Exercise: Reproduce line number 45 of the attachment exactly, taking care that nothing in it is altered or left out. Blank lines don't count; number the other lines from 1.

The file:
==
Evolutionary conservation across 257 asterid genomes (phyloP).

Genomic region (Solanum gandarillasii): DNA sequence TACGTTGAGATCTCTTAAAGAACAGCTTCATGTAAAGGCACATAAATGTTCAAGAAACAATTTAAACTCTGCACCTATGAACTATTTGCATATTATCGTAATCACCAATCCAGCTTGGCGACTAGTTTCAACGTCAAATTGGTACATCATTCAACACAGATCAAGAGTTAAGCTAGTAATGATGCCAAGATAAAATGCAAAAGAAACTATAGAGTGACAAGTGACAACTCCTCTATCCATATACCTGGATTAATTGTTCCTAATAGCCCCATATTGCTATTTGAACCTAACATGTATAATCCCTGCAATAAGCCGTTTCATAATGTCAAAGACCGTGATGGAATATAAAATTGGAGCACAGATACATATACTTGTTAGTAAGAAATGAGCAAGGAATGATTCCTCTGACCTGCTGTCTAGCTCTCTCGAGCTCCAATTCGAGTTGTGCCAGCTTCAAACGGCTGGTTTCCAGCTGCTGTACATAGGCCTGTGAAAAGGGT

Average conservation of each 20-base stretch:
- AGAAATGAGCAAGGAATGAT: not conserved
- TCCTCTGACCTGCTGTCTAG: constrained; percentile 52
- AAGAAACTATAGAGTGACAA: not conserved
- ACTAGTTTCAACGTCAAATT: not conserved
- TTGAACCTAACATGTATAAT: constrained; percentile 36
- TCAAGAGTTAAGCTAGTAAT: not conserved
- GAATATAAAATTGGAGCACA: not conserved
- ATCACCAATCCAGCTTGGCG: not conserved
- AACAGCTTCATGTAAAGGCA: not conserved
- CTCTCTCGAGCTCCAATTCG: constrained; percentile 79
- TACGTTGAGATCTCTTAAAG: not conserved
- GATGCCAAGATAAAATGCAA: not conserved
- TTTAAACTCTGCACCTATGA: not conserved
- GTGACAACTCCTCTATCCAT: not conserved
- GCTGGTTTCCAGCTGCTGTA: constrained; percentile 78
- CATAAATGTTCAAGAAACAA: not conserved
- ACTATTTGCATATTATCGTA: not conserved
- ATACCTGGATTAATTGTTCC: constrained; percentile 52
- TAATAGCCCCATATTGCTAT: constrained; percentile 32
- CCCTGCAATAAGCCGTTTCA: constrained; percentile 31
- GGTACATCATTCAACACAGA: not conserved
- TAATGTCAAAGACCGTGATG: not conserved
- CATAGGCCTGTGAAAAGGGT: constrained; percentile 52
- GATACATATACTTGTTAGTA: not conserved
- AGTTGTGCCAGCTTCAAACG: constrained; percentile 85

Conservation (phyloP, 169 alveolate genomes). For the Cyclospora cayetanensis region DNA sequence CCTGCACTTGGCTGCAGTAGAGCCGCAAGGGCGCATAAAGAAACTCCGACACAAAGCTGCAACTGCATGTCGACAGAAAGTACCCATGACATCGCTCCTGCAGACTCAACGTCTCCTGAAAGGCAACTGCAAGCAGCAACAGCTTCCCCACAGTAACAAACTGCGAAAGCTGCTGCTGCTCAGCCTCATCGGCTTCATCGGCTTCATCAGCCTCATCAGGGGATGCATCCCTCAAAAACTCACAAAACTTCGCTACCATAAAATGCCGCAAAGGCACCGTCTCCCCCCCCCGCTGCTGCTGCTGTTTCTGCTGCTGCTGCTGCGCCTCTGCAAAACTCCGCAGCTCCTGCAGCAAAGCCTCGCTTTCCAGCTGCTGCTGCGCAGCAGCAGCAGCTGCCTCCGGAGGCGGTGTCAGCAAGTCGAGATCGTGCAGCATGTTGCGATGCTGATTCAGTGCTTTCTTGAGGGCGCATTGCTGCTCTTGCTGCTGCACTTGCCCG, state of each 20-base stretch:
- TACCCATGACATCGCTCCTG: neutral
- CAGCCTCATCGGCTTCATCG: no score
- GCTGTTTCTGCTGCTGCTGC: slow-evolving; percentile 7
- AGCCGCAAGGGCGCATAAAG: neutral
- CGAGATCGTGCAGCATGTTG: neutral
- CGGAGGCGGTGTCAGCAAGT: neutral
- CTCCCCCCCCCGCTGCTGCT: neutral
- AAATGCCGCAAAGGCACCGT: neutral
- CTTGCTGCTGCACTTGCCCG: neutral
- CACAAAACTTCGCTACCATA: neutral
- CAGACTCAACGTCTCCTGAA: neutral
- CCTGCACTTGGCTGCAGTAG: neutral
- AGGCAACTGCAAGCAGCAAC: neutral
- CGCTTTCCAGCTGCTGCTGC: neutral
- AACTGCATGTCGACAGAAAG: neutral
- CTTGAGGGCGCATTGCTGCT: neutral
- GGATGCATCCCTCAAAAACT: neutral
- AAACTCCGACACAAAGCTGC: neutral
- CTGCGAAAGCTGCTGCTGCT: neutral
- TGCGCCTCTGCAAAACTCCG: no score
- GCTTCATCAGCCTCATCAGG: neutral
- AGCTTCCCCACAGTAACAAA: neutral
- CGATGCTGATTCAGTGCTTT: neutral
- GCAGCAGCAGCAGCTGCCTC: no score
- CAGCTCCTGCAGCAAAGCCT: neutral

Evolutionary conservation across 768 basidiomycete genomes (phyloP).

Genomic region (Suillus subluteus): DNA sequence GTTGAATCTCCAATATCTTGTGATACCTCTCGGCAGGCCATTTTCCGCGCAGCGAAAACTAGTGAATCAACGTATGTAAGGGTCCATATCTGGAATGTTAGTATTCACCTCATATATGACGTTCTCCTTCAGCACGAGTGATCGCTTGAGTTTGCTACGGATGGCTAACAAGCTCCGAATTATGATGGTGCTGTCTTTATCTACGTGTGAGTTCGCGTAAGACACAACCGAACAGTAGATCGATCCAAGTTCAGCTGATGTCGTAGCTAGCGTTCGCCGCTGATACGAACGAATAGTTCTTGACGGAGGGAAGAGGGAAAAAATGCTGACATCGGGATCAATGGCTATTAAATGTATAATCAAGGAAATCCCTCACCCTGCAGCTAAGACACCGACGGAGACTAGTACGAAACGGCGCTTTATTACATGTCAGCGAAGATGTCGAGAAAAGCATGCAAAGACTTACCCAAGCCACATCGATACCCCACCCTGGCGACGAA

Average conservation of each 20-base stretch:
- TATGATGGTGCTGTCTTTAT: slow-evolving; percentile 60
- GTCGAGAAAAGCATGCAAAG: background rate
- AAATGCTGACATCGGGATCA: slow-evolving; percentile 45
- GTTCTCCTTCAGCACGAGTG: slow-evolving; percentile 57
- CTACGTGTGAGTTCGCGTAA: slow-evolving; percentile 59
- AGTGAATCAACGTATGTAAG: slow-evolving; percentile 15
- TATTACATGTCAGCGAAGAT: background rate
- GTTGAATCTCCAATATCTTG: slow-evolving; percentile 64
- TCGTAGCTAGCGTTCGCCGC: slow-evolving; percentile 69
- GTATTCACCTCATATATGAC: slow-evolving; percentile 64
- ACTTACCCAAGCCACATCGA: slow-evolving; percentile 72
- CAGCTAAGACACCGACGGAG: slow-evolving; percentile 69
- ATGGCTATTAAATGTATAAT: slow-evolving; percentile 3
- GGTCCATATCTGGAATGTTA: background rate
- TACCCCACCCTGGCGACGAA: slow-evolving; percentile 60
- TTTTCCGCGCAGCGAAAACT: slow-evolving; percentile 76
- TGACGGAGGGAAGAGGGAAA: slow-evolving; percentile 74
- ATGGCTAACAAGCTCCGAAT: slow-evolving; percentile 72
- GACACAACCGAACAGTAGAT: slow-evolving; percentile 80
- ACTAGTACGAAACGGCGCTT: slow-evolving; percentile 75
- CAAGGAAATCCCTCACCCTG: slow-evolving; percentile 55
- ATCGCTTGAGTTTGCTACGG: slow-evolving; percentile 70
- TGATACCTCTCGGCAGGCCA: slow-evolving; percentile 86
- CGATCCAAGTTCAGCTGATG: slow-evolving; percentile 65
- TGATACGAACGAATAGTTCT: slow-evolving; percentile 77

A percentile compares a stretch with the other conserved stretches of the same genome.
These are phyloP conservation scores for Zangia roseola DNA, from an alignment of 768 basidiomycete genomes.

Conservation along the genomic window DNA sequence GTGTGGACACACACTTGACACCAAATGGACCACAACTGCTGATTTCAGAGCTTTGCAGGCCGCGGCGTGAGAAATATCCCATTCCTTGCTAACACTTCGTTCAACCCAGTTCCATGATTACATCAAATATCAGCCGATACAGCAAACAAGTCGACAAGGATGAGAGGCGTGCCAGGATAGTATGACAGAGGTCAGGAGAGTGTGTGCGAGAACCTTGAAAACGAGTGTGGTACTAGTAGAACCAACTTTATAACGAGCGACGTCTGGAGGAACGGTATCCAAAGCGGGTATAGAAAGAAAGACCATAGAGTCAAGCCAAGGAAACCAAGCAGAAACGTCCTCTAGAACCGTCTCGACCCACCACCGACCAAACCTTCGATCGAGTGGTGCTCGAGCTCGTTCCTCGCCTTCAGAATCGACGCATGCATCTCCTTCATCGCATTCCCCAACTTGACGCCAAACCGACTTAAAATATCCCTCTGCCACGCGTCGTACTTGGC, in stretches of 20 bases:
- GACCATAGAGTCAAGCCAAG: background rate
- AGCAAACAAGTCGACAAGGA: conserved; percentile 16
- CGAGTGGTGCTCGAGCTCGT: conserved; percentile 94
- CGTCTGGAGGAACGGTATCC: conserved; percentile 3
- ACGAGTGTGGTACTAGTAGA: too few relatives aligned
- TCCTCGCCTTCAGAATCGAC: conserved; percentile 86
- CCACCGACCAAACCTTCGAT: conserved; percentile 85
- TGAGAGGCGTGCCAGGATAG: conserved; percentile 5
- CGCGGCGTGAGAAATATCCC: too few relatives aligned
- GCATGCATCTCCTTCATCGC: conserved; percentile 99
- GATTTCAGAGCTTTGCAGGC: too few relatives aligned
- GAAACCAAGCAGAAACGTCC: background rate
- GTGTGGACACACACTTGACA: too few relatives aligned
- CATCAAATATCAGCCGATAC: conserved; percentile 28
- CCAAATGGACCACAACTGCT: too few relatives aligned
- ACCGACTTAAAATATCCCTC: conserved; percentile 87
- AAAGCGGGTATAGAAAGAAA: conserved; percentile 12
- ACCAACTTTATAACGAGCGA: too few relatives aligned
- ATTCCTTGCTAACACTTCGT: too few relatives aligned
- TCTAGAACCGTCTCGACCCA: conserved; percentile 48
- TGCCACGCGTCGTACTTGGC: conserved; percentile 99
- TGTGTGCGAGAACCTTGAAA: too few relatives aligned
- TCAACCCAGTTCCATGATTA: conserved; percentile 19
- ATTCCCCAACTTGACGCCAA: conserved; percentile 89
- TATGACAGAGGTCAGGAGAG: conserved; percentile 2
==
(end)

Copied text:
- CTTGAGGGCGCATTGCTGCT: neutral